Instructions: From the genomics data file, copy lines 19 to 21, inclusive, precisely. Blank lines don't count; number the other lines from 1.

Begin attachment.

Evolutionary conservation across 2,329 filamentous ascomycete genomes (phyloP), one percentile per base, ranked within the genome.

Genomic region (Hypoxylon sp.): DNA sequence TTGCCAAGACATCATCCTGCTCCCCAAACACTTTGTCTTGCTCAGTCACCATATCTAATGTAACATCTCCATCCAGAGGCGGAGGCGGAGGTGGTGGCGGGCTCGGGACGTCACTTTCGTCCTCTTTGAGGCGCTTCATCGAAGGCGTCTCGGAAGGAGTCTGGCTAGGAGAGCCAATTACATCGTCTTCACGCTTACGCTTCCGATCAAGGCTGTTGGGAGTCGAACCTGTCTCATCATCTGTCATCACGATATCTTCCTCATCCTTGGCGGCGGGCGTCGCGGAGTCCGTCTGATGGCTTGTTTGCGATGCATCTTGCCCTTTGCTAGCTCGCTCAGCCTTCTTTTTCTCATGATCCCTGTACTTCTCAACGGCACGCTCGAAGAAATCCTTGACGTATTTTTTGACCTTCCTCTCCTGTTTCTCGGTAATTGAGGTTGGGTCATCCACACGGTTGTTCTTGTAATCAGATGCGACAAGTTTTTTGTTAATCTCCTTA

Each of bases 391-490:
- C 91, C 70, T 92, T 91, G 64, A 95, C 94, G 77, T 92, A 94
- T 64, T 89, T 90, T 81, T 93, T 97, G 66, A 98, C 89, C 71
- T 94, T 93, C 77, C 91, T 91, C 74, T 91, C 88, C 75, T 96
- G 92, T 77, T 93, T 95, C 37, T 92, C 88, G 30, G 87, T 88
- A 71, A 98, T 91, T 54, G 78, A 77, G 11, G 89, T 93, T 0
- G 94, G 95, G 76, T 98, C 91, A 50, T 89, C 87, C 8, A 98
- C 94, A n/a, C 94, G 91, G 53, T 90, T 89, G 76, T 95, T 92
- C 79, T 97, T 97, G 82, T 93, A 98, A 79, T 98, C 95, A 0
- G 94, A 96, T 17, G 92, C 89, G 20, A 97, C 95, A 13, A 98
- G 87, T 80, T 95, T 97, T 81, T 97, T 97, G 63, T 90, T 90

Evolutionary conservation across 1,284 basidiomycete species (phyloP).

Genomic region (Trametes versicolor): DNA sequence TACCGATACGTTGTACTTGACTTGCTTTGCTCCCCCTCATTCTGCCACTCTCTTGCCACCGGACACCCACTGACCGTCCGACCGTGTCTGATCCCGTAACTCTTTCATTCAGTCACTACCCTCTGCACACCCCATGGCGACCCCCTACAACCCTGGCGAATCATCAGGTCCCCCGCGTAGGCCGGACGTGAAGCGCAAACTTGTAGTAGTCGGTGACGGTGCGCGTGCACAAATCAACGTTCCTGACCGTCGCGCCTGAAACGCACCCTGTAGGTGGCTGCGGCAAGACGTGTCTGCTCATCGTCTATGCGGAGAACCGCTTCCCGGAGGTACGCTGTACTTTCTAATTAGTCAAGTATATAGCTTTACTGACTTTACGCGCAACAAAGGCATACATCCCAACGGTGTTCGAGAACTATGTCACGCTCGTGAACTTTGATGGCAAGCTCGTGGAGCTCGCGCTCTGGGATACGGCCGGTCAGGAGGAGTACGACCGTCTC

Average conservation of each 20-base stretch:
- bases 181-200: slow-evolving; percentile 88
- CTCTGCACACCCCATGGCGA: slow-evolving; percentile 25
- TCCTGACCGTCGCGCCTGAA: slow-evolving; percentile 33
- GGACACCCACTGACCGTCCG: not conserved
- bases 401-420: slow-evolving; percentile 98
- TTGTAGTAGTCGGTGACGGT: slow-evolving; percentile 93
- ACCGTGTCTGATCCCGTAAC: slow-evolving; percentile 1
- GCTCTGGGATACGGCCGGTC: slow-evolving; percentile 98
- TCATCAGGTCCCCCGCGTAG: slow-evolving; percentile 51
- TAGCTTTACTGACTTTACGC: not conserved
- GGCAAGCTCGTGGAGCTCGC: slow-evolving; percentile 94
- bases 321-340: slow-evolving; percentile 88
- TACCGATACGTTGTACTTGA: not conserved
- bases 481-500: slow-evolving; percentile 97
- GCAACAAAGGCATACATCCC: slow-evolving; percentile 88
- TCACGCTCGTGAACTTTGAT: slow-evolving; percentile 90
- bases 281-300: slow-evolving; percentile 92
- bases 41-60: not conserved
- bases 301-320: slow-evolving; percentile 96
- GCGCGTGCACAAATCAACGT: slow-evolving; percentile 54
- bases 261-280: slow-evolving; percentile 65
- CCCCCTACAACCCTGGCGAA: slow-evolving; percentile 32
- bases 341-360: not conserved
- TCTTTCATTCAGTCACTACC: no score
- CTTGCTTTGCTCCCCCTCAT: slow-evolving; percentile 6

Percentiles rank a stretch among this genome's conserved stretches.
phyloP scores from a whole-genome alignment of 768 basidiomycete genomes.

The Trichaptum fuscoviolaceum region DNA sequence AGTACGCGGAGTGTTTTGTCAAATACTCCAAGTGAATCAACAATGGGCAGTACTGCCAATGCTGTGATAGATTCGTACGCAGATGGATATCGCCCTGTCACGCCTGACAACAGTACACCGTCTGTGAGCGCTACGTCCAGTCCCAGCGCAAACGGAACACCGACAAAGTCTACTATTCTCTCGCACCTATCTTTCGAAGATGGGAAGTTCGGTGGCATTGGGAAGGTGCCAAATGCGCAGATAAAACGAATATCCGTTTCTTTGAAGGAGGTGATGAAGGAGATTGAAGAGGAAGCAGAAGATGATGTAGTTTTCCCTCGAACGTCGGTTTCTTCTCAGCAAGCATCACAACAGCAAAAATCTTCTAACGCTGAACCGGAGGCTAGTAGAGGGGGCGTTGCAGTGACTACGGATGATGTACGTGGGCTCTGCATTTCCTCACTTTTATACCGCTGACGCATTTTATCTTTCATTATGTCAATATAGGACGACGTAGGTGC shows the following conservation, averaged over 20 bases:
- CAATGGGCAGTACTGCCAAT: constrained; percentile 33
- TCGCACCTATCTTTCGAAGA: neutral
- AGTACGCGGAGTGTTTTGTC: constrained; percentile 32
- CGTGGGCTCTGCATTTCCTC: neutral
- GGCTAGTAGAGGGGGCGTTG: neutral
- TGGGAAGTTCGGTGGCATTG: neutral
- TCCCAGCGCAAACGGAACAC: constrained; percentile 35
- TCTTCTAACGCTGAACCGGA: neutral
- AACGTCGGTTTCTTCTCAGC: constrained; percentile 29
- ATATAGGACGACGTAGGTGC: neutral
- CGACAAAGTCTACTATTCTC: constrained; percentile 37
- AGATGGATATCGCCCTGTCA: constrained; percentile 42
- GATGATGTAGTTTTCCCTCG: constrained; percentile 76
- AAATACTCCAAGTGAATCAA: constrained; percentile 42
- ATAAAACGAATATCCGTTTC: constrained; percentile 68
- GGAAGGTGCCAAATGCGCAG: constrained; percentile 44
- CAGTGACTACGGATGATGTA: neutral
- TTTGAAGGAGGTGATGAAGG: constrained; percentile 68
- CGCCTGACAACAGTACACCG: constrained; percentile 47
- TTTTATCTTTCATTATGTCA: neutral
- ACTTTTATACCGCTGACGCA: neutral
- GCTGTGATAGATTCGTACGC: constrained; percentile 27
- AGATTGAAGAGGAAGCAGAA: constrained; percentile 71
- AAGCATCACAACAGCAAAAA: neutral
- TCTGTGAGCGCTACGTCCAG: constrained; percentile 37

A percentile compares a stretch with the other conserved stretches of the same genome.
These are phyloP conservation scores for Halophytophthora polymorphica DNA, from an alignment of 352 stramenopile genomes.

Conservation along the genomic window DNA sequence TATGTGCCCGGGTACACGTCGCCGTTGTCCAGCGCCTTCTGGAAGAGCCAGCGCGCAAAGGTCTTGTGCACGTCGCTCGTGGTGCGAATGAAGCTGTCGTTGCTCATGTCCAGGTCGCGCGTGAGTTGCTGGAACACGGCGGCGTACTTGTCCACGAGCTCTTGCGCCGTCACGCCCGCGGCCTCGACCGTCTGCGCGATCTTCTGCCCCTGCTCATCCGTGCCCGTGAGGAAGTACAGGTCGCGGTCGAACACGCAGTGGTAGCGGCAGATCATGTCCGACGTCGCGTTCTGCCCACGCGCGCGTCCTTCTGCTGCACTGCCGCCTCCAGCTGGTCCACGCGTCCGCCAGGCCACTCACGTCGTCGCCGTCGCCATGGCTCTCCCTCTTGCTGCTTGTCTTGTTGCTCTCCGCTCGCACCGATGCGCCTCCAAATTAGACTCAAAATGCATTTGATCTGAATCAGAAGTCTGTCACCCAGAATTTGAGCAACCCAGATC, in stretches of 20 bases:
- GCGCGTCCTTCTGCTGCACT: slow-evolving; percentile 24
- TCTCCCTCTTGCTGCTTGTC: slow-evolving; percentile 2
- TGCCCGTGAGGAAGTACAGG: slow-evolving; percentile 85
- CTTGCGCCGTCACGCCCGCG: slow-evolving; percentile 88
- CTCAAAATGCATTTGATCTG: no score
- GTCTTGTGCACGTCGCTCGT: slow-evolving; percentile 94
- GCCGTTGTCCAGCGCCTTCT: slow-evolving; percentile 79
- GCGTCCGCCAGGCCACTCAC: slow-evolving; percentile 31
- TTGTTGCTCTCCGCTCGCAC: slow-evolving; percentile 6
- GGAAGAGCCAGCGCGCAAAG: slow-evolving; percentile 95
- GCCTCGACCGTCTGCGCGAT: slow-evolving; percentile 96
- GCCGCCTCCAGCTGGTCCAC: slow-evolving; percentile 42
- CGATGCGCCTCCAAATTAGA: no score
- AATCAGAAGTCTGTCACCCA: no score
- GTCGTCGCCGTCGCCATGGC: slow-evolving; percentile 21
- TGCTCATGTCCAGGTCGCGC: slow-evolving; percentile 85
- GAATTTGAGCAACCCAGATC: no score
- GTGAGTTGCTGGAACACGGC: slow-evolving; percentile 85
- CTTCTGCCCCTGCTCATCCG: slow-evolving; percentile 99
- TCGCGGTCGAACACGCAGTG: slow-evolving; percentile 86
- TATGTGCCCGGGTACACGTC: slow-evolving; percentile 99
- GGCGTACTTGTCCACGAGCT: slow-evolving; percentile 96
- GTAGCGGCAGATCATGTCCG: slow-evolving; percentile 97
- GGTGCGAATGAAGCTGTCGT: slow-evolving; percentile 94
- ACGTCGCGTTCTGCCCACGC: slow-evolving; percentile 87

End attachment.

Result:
- TCCTGACCGTCGCGCCTGAA: slow-evolving; percentile 33
- GGACACCCACTGACCGTCCG: not conserved
- bases 401-420: slow-evolving; percentile 98